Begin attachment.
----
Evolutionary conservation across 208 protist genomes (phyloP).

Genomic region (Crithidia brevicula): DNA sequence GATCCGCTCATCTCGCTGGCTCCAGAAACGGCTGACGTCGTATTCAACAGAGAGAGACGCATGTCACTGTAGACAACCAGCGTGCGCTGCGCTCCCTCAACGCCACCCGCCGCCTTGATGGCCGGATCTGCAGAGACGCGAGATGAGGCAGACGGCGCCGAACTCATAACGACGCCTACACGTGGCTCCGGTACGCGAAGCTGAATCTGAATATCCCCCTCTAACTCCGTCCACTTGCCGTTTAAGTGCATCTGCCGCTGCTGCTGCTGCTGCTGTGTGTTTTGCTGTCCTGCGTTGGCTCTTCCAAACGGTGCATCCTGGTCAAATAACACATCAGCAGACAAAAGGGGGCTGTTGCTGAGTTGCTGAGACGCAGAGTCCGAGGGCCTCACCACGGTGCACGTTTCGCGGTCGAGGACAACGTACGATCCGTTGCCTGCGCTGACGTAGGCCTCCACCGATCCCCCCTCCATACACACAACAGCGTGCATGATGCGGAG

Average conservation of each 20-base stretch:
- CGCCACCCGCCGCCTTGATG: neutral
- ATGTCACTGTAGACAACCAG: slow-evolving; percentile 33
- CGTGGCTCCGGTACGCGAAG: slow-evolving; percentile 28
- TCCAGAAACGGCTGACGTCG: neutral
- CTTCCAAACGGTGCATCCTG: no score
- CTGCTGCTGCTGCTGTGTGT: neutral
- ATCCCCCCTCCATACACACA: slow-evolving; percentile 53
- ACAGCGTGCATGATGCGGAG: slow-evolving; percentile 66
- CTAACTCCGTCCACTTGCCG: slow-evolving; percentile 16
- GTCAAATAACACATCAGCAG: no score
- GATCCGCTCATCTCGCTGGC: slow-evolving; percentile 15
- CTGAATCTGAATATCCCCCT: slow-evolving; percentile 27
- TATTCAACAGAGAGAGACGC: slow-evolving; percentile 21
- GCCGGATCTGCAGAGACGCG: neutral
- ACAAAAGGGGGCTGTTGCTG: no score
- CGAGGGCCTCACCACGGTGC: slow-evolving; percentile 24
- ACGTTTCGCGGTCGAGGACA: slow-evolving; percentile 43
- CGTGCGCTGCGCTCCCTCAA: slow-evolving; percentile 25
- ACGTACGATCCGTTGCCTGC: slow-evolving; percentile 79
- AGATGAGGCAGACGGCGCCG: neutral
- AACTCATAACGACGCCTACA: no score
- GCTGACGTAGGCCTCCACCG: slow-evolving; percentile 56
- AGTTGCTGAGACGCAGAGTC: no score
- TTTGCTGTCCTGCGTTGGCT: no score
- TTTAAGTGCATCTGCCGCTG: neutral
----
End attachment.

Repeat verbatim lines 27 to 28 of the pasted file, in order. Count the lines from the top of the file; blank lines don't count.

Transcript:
- TTTGCTGTCCTGCGTTGGCT: no score
- TTTAAGTGCATCTGCCGCTG: neutral